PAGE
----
Give thanks for those things that are quintessentially American on this holiday weekend and the Grateful Dead might not spring to mind alongside the flag, baseball, and apple pie. But having just seen the latest incarnation of the band in Camden, I'd argue that they are worthy of such recognition.
I lack the concert credentials necessary to be considered a Deadhead, especially as my first outing was a bit of a lark. Two years ago on the Fourth of July, I called Paul Lauricella, the only other middle-aged, white-guy, suburbanite friend capable of getting a hall pass and convinced him we should immediately go to Chicago to see what was billed as Fare Thee Well, the final shows with the Dead's core four (Phil Lesh, Bob Weir, Mickey Hart, and Bill Kreutzmann). To cap their 50-year career, the Dead played two dates in Santa Clara and were finishing in Chicago, where they'd last played with Jerry Garcia before his untimely death two decades prior. Since then, different members had gathered under alternative names including the Other Ones, Further, and now, Dead & Company. For Fare Thee Well, Trey Anastasio from Phish was Garcia's stand-in.
We didn't exactly break out the Birkenstocks or fire up the VW bus to make the trip. Instead, we scanned a stadium map on Paul's home computer in Yardley before hustling to the airport in Philadelphia for a midday flight. Upon arrival, we picked up our tickets at StubHub, ate a steak dinner at Gibsons, watched the show at Soldier Field, closed a bar, ate deep-dish pizza, and took a 6 a.m. flight home from O'Hare. Our only inconvenience was in needing to persuade a cabbie on the Miracle Mile to let us into his car for an airport run despite our lack of luggage, a feat that tapped all of our lawyerly skills. But we had promised our wives we'd be home for lunch, and we made it.
That concert ended with an appropriate rendition of "U.S. Blues" and a fireworks display for the assembled 70,000. I wasn't familiar with the entire catalog, so some of the music was lost on me. The whole night was more sociological observation than traditional concert experience. Still, I liked what I heard and saw. The understated look of the band. The lack of showboating. The unpredictable nature of the set list. The freedom to play in a way that might not have mirrored the albums recorded long ago. The Dead, it occurred to me, were rugged individualists. Nonconformists playing their uniquely American songbook with a take-it-or-leave-it attitude for which fans have opted for the former.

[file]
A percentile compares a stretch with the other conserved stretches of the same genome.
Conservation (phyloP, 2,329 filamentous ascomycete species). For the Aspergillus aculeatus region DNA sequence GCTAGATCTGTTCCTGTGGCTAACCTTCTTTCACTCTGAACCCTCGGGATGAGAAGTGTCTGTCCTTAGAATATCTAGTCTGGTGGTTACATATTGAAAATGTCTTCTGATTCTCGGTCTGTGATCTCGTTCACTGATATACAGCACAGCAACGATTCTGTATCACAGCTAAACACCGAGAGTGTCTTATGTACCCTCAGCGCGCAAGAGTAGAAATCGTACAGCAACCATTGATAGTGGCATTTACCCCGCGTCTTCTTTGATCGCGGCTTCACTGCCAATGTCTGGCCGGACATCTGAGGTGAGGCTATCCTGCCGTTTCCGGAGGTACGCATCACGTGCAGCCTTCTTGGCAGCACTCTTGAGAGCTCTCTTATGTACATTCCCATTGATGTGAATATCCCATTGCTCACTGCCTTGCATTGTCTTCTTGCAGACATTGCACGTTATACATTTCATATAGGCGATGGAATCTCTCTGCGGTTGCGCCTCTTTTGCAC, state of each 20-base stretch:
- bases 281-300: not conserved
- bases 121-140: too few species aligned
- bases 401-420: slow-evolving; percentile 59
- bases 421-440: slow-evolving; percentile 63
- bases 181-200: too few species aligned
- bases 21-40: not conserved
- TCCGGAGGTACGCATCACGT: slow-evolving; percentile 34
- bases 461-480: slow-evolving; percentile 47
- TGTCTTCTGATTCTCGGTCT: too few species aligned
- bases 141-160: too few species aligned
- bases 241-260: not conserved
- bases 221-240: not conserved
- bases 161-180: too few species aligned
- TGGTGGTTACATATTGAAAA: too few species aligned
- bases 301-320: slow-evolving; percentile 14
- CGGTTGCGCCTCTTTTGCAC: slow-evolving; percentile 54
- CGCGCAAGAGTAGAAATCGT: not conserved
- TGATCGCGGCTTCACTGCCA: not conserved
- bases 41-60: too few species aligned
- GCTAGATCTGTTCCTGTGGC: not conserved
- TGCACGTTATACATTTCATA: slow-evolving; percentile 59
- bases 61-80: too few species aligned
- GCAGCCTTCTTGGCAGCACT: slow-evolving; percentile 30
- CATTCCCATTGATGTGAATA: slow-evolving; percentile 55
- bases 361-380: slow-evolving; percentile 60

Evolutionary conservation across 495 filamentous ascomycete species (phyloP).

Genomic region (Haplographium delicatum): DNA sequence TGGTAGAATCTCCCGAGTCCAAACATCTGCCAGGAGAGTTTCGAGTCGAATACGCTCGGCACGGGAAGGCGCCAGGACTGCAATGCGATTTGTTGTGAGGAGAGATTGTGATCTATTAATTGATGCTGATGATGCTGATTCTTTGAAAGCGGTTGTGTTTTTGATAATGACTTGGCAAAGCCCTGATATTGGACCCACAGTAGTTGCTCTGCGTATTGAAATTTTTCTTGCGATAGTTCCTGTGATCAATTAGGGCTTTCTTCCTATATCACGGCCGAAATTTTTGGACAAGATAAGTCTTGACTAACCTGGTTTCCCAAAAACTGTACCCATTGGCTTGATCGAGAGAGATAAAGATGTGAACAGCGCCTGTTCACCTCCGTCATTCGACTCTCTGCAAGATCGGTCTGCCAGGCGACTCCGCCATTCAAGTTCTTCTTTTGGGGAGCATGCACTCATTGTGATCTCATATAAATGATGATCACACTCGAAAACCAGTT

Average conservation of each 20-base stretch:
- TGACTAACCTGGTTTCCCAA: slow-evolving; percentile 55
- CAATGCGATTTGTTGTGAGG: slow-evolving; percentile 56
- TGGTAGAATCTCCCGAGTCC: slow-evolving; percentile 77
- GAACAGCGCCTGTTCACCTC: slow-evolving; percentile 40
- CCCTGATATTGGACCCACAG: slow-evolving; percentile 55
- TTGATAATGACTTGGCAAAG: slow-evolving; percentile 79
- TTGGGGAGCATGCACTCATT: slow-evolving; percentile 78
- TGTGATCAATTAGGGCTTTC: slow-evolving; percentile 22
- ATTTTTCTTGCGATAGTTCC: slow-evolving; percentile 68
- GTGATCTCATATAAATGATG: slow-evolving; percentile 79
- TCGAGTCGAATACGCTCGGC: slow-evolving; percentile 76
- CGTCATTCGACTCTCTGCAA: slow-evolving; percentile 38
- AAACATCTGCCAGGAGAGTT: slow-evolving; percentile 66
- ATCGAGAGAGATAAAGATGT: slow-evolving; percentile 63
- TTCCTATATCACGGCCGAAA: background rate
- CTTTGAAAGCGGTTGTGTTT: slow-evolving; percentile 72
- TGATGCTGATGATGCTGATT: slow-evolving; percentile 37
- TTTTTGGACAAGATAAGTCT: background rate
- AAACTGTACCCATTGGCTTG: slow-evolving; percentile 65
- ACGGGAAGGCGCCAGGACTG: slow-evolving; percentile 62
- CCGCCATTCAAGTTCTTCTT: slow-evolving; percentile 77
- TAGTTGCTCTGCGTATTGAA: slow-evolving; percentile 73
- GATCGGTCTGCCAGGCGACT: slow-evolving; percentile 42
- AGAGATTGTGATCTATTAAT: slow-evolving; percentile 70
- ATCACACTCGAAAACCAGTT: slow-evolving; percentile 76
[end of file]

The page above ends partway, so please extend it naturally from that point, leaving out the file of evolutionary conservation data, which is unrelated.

"As subversive as it may sound, the Dead may be the most all-American rock band of all time, if not the country's greatest," confirms David Browne, a contributing editor at Rolling Stone and author of So Many Roads: The Life and Times of the Grateful Dead.
"Start with their music. Plenty of rock bands have sneaked country, bluegrass, blues, early rock-and-roll, or jazzy improv into their arrangements, but the Dead included them all, digging up every root of American music," Browne said. "And true to the country's supposed ideals, the word freedom was built into the Dead's DNA — in their jams, their lifestyles, and their needling of authority figures, from police to record executives. They let their freak flags fly, in every way possible."
Browne once told me that while the image is of a "bunch of freewheeling hippies from Marin County," the way in which they have governed themselves through internal politics, people with strong opinions, and board meetings has a very organized and businesslike side. He noted that on Fare Thee Well, each member had his own backstage setup in each venue, "like a military operation, a bad-ass operation."
I saw evidence of that business focus last Sunday night. John Mayer was the Garcia stand-in. And while the band's attention to sound makes clear that the music is the most important production value, these '60s iconoclasts are New Millennium capitalists. The traffic in Camden was horrendous, and despite an early arrival I missed the opening number. No problem, as the following day the entire set was available for $1.29 per song. And I regretted not buying the $40 "Dead Camden" T-shirt during intermission instead of waiting until the end when only the 2XL size remained. Like the first time I saw them, the night included an extended "Space and Drums" rendition that seemed purposefully choreographed to the final beer call of the night.
I sense no blow-back from fans who bought into Fare Thee Well only to find the band essentially reconstituted and touring. Maybe no one seriously believed the band was calling it quits. Or perhaps it's not the nature of Deadheads to hold a grudge or be hostile. Amid all the tie-dye, girth, beards, and feet, I'd have been comfortable leaving my iPhone at my seat for a beer run.
Despite their ages, here's hoping they'll not fade away anytime soon. Dead & Company are at Wrigley Field this weekend, home of the world-champion Cubs. What could be more American than that?